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Encyclopedia > Abgarus of Edessa
Tenth-century icon of Abgar with the mandylion, the image of Christ
Tenth-century icon of Abgar with the mandylion, the image of Christ

Abgar V or Abgarus V of Edessa (4 BC - AD 7 and AD 13 - 50) is a historical ruler of the kingdom of Osroene, holding his capital at Edessa. (Compare the Syrian region that was earlier called Aram-Naharaim in the Old Testament.) The two-dimensional work of art depicted in this image is in the public domain in the United States and in those countries with a copyright term of life of the author plus 100 years. ... According to the legend, King Abgarus received the Image of Edessa from the apostle Thaddeus. ... Centuries: 2nd century BC - 1st century BC - 1st century Decades: 50s BC 40s BC 30s BC 20s BC 10s BC - 0s BC - 0s 10s 20s 30s 40s 9 BC 8 BC 7 BC 6 BC 5 BC 4 BC 3 BC 2 BC 1 BC 1 2 Events Archelaus becomes... For other uses, see number 7. ... For other uses, see number 13. ... Events Londinium is founded by the Romans, taking over as capital of the local Roman province, from Colchester (approximate date) Roman Emperor Claudius appoints Agrippa II governor of Chalcis. ... Edessa is the historical name of a town in northern Mesopotamia. ... See Aramaea and Arameans. ... The Old Testament or the Hebrew Scriptures (also called the Hebrew Bible) constitutes the first major part of the Bible according to Christianity. ...


In Christian mythology the story of king Abgar of Edessa was an early tale of a wonder-working icon, set in the heart of the region where iconoclast tradition disapproved strongly of images in general and miraculous ones in particular, but which this icon-legitimizing legend connected directly with Jesus. A myth is a story with deep explanatory or symbolic significance, and thus, without addressing any issues of core beliefs of Christianity, Christian mythology is therefore a body of stories that explains or symbolizes Christian beliefs. ... Edessa is the historical name of a town in northern Mesopotamia. ... The Savior Not Made By Hands (1410s, by Andrei Rublev) An icon (from Greek εικων, eikon, image) is an artistic visual representation or symbol of anything considered holy and divine, such as God, saints or deities. ... An iconoclast originally referred to a person who destroyed icons, that is, sacred paintings or sculpture. ... This 11th-century portrait is one of many images of Jesus in which a halo with a cross is used. ...


The legend tells that Abgar, king of Edessa, afflicted with an incurable sickness, has heard the fame of the power and miracles of Jesus and writes to him, acknowledging his divinity, craving his help and offering him asylum in his own residence; the tradition states that Jesus wrote a letter declining to go, promising, however, that after his ascension he would send one of his disciples, endowed with his power, namely Thaddeus (called Addaï), or one of the seventy-two Disciples, called Thaddeus of Edessa. Thaddaeus (Greek Thaddaios) Saint Jude is one of the Twelve Apostles of Jesus referred to in Matthew and Mark. ... Thaddeus was one of the Seventy Apostles of Christ, not to be confused with Thaddeus of the Twelve Apostles. ...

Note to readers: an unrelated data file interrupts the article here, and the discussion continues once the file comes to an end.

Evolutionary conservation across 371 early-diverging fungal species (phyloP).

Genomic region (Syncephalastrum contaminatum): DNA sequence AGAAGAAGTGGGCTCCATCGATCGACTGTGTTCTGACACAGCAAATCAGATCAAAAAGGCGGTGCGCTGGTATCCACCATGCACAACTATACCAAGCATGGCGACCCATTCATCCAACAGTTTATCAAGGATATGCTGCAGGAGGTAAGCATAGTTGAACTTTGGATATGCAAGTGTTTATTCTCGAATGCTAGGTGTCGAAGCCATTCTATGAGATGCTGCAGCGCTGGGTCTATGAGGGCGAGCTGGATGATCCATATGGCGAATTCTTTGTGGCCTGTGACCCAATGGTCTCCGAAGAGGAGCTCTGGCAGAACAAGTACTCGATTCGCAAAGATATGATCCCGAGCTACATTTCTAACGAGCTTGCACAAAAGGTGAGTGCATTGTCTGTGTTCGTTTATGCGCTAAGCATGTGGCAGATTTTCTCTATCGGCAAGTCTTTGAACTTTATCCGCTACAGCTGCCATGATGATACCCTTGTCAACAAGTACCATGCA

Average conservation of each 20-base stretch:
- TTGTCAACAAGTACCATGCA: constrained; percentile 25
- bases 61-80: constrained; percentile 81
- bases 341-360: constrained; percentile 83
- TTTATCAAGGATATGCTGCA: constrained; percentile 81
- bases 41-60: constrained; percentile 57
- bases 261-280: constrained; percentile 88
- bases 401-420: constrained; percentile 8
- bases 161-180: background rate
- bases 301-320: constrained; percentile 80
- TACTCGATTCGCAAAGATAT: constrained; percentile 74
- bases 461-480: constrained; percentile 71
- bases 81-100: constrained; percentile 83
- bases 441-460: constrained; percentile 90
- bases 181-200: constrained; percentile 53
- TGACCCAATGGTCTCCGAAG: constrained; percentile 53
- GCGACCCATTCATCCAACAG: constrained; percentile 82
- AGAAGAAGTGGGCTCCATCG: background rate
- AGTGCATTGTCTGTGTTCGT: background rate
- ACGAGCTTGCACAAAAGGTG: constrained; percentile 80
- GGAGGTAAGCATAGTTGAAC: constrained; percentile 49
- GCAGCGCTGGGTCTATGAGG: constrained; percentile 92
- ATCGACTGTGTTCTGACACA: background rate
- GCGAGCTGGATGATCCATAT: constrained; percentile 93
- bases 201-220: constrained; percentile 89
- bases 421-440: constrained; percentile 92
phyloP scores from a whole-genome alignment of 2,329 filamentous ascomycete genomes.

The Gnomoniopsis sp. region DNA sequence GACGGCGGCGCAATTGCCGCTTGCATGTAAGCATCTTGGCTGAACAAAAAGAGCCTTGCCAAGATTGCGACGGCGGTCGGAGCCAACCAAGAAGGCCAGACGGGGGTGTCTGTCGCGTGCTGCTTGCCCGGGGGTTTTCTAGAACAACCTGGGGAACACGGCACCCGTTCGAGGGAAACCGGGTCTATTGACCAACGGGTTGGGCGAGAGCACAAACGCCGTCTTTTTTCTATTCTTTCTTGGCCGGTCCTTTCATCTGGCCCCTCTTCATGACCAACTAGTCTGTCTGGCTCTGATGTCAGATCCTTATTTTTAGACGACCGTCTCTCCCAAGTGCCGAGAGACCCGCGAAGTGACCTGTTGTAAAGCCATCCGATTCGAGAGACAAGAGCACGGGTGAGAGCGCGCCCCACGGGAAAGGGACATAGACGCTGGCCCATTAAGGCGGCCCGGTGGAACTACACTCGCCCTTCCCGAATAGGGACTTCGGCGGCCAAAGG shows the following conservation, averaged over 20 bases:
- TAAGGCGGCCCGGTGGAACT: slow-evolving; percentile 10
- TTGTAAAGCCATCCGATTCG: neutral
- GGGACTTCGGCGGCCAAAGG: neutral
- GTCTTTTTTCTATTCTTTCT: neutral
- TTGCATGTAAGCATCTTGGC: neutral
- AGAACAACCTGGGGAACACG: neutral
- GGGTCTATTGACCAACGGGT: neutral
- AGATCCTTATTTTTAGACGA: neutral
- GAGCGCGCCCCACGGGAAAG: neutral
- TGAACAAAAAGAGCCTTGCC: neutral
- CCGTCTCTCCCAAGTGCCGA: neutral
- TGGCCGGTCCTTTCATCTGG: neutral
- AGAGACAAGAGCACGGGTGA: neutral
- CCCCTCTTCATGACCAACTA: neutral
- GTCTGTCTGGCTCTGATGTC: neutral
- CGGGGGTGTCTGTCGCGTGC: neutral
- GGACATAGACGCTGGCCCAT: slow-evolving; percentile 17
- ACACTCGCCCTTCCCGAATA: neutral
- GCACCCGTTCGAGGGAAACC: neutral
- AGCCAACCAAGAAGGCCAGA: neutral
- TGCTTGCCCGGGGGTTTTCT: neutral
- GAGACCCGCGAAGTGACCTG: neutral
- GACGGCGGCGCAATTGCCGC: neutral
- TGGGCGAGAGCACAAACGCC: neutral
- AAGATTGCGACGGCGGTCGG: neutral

The 4th century church historian Eusebius, Bishop of Caesarea records a tradition, in his Historia Ecclesiae, I, xii or xiii, ca AD 325, concerning a correspondence on this occasion, exchanged between Abgar of Edessa and Jesus. Eusebius was convinced that the original letters, written in Syriac, were kept in the archives of Edessa. Eusebius also states that in due course Judas, son of Thaddaeus, was sent in 29 AD. Eusebius copies the two letters into the text of his History. (3rd century - 4th century - 5th century - other centuries) As a means of recording the passage of time, the 4th century was that century which lasted from 301 to 400. ... Eusebius of Caesarea (~275 – May 30, 339) (often called Eusebius Pamphili, Eusebius [the friend of] Pamphilus) was a bishop of Caesarea in Palestine and is often referred to as the father of church history because of his work in recording the history of the early Christian church. ... Events May 20 - First Council of Nicaea _ first Ecumenical Council of the Christian Church: The Nicene Creed is formulated, the date of Easter is discussed. ...